A new group of global heavyweights in high-end manufacturing, automobiles and consumer goods have signed up for the China International Import Expo, as they seize opportunities to thrive in a country that deepens its opening-up and prioritizes quality growth.
Twenty-five foreign enterprises confirmed their attendance during a signing ceremony on April 28, raising the curtain for China’s first import fair, which has thus far secured nearly 1,100 participating merchants, according to the event’s organizers. New entrants include Fortune 500 companies like engineering and aerospace conglomerate Honeywell, semiconductor giant Qualcomm, automaker Fiat Chrysler and consumer goods provider Unilever.
“The expo sends the clear signal of China’s opening-up, serves to satisfy people’s needs for a beautiful life, pushes ahead with supply-side structural reform and promotes consumption upgrade,” said Zhong Xiaomin, deputy-director of the China International Import Expo Bureau.
The bureau has joined forces with more than 200 exhibition agencies from 165 countries to draw vendors worldwide to be part of the show. By the end of April, they confirmed and prospective participants numbered 1,800, and the exhibition area exceeded 180,000 square meters, Zhong said.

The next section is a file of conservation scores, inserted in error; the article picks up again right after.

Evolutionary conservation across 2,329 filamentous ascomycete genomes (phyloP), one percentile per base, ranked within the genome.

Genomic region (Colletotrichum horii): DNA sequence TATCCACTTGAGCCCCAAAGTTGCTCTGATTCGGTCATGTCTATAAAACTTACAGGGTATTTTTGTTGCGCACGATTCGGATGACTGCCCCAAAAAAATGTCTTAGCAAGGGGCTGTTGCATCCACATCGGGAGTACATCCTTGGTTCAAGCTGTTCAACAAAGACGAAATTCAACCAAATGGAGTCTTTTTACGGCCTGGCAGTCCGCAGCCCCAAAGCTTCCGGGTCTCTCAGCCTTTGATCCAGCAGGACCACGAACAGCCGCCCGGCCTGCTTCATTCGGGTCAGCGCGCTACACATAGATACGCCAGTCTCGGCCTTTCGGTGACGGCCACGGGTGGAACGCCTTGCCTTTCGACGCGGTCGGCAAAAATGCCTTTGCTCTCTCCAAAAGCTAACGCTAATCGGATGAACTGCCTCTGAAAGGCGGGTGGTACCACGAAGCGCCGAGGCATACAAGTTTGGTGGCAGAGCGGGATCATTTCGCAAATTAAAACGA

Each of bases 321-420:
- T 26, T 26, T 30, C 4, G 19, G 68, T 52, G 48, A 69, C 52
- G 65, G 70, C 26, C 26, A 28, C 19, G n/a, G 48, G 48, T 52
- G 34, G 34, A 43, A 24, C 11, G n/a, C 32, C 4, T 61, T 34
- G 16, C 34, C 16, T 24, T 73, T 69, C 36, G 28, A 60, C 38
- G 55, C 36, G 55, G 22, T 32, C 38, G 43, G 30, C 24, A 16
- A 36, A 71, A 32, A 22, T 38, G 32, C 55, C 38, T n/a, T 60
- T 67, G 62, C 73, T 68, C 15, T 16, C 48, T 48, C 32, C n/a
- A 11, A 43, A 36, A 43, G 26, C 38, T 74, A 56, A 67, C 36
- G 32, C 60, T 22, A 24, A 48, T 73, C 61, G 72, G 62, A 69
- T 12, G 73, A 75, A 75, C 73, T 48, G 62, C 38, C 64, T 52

Companies regard the expo as a springboard to showcasing some of their cutting-edge technologies and way to elbow their way into China.
“We will bring our agricultural lighting solutions and the latest Light Fidelity technology, in which LED lighting provides a broadband internet connection through light waves,” said Wang Yun, president of Philips Lighting Greater China.
German machine tool maker Trumpf will display 3D metal printing techniques and a suite of smart factory solutions to help Chinese companies maximize productivity and climb up the value chain, said Alexander Hafla, research and development director of Trumpf China.
“The expo is a good chance not only to increase our brand awareness, but to show what new technologies we have and pass that on to our new customers,” he said.
Even for those with longstanding presence in China, the show is a gravitational pull to link the expanding middle- to high-income earners with a greater variety of products that weren’t previously available in China.
“While some 30 of our brands are well received in China, that number still stands in sharp contrast to the total 400 brands we own and operate worldwide,” said Zeng Xiwen, vice-president of Unilever North Asia.
“We will showcase more food and skin care products via the expo so that people in China stand to benefit from purchasing premium items at home,” he said.
A group of 47 buyer companies, composed of State-owned enterprises, joint ventures and local firms, engaged in preliminary talks on the sidelines of the signing ceremony to tap into potential clients.
“Between 3,000 to 4,000 Chinese furniture makers on our platform said they are prepared to sign contracts with overseas merchants during the expo,” said Zhu Jiagui, chief executive officer of Red Star Macalline International Trade, a subsidiary of China’s leading home furnishing retail chain, which harbors over 80,000 vendors.